College is a time for exploration and self-discovery. Hardly any of us will leave UF as the same person we were when we got here. Letting the experiences you have in college lead to change and growth is a normal and healthy thing to do during this time. What isn’t healthy or normal, however, is letting the people around you dictate how you change and how you grow.
Since UF is a big school, a lot of us took to joining close-knit organizations like greek life, service clubs or Student Government in order to make the campus feel a little bit smaller.
Before you knew it, your life probably began revolving around your organizations. When you weren’t at meetings or events, you were hanging out with your friends from your organizations, probably talking about recent and upcoming meetings or events. It slowly but surely became the crux of your life at UF.
Don’t get us wrong, it’s great that UF gives students so many opportunities to make the school feel smaller. Especially for those who come from a small high school or Stars Hollow-esque town. What’s not so great is when leaders in these organizations start to inflict their personal beliefs upon their members.
Often, clubs on campus believe they need to keep up a certain image. Student Government wants to appear as a unified front, even if the individuals involved don’t agree with every single platform. Sororities are focused on churning out the prettiest, trendiest and coolest girls on campus. Fraternities want to show the rest of campus that they have more fun than every other fraternity, and service clubs want their members to consistently act like saints or martyrs.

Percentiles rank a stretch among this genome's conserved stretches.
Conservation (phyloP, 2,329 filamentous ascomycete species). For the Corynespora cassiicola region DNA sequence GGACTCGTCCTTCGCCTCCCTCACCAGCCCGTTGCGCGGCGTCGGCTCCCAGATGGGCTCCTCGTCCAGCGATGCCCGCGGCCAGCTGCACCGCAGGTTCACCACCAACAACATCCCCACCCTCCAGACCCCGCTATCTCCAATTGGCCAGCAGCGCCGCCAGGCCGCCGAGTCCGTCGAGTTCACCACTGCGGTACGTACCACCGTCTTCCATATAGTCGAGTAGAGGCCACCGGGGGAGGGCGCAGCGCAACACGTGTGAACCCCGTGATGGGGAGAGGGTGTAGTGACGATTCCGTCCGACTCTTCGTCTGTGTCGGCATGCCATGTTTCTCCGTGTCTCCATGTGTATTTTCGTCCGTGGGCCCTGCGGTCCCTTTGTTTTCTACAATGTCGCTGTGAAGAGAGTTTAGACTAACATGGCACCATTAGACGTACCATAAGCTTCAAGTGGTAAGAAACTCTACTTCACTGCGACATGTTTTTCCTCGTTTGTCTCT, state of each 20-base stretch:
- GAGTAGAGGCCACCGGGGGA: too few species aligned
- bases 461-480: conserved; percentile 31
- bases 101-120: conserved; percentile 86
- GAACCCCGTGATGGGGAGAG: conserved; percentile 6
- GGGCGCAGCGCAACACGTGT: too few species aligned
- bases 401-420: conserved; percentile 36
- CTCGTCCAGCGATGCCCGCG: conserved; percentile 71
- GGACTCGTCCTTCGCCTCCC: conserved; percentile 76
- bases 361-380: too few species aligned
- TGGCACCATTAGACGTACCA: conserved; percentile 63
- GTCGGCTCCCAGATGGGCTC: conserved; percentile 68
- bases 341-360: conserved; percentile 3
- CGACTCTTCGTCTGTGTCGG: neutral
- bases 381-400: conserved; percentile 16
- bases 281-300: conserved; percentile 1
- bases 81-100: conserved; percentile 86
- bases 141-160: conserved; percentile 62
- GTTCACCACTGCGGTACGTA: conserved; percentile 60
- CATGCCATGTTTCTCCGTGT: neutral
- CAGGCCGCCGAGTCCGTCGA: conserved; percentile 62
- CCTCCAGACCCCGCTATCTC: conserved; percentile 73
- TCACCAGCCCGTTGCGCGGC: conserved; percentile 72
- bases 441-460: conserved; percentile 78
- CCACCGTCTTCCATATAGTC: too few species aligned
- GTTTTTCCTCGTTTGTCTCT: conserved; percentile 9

While it’s rather uncommon for the president of an organization to hand you a five page outline explaining how you should act, dress and think as a member of their club, they often find other ways to ensure that you meet their unspoken membership criteria.
It might be as simple as suggesting outfits you should or shouldn’t wear. It might be as direct as an organization leader telling you not to share certain things on Facebook. It might be as aloof as someone gently mentioning that maybe you shouldn’t hang out with the people you’re friends with.
These gentle nudges to change who you are probably seem harmless at first. These people are your friends, so they must have your best interest at heart, right? Well, as much as we wish that were true, it probably isn’t. Humans are inherently selfish and often do things more for personal gain than for someone else’s.
This being said, sometimes the guidelines organizations give you can be helpful and in your best interest. Some organizations will encourage you to limit how much alcohol you drink or to keep your GPA up. Others will advise you to keep your social media clean or get involved in a professional organization within your college. We realize that some of the pressures these organizations put on their members are good.
The problem arises when they start to tell you what to wear, what to post on social media, who to hang out with, who to date, what to eat and where to shop. This is when they start to change who you are.
Please, dear reader, remember your values and remember who you are. Growth is important and so is self-discovery. But when you notice yourself start to change, take a step back and ask yourself: Am I changing into a person I like? Or am I changing into a person my so-called friends want me to become?